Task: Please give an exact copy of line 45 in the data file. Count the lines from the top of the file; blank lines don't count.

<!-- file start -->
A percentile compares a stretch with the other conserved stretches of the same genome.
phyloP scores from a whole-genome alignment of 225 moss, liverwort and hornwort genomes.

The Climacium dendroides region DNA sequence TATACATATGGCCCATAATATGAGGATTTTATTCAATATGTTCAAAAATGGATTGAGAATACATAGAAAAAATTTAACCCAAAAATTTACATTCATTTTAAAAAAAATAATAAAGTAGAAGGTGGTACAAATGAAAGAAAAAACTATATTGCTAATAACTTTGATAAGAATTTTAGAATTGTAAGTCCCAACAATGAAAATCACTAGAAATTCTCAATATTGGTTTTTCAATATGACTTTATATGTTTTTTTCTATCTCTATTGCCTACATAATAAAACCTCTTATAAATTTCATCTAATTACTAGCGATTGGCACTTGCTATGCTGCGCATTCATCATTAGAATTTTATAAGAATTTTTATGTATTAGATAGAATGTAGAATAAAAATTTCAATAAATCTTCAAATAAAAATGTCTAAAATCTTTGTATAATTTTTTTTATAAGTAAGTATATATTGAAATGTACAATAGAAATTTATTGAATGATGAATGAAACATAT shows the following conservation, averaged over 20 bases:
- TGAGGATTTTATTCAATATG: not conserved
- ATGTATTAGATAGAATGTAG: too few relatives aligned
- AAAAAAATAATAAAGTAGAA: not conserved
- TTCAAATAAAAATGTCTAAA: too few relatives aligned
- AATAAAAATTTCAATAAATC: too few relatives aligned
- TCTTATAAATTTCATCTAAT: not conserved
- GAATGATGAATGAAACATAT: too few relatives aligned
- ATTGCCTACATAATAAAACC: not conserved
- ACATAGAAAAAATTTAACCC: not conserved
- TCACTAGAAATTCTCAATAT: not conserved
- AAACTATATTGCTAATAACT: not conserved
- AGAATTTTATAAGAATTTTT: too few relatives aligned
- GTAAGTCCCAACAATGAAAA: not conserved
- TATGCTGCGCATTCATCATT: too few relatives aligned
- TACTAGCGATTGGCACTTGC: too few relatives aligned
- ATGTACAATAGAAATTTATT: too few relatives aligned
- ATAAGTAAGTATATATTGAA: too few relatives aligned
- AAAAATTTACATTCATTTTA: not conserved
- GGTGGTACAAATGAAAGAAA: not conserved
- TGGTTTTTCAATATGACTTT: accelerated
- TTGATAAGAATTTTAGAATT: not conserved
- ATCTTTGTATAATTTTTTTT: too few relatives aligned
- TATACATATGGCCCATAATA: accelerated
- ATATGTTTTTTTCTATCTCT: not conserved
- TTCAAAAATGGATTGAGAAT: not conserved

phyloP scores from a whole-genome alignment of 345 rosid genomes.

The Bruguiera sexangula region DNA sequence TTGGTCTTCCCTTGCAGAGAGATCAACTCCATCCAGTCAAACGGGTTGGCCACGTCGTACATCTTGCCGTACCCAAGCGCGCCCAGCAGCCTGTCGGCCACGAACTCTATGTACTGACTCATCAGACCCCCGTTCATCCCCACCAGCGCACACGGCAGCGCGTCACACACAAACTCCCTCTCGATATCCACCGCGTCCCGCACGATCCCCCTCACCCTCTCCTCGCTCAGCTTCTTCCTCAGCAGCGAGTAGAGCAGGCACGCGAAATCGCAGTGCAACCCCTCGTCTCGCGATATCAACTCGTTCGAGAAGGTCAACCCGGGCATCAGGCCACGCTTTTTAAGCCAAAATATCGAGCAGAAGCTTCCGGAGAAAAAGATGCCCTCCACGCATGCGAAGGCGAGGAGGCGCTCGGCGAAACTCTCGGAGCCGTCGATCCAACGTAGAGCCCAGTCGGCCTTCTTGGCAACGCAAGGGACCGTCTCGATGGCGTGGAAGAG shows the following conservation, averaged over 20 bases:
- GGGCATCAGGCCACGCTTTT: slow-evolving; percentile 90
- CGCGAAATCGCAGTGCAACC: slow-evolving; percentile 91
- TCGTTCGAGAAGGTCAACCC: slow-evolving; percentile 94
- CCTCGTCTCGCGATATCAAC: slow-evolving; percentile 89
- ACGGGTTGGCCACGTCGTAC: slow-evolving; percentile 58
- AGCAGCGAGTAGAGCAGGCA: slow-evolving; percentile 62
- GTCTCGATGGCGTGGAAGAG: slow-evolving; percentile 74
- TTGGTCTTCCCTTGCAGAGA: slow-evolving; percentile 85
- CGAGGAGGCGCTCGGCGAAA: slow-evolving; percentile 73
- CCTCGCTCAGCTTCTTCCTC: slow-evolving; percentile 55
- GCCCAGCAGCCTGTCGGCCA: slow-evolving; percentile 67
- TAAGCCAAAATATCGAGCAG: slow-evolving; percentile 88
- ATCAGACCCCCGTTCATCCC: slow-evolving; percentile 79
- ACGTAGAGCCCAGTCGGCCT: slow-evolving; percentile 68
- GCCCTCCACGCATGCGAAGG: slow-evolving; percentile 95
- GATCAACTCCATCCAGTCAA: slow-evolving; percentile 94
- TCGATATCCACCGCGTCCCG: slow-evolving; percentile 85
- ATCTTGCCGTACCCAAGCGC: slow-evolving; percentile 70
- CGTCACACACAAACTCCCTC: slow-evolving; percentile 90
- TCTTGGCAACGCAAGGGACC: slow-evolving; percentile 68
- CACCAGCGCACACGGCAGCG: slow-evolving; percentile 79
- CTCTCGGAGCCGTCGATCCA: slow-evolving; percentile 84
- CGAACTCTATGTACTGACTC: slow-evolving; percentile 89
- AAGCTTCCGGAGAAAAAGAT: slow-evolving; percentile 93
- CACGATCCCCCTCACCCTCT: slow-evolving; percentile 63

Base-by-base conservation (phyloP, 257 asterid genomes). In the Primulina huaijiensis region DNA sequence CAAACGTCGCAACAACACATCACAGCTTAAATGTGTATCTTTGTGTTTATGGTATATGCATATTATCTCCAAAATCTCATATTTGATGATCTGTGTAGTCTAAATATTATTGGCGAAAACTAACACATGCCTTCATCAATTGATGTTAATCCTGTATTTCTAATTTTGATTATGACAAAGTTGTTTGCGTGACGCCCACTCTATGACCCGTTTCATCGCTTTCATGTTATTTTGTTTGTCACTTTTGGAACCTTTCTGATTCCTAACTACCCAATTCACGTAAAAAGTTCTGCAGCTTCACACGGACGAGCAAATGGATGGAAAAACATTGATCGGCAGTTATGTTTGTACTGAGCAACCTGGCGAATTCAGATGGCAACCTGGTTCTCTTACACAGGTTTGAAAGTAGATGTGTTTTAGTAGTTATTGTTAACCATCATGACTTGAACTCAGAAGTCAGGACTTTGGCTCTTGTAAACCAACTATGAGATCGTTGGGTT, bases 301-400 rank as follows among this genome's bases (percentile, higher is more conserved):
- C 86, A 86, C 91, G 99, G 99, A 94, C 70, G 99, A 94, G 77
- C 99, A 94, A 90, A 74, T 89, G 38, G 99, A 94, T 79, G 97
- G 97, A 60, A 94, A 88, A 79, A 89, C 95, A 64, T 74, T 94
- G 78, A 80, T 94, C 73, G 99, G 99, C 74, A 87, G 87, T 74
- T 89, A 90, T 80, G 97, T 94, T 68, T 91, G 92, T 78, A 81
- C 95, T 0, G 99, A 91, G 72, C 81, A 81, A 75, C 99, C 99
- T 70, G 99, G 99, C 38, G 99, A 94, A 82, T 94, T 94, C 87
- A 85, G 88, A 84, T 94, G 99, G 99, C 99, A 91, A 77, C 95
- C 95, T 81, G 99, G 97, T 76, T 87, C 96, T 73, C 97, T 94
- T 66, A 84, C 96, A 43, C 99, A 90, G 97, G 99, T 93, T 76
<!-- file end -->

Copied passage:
- GCCCTCCACGCATGCGAAGG: slow-evolving; percentile 95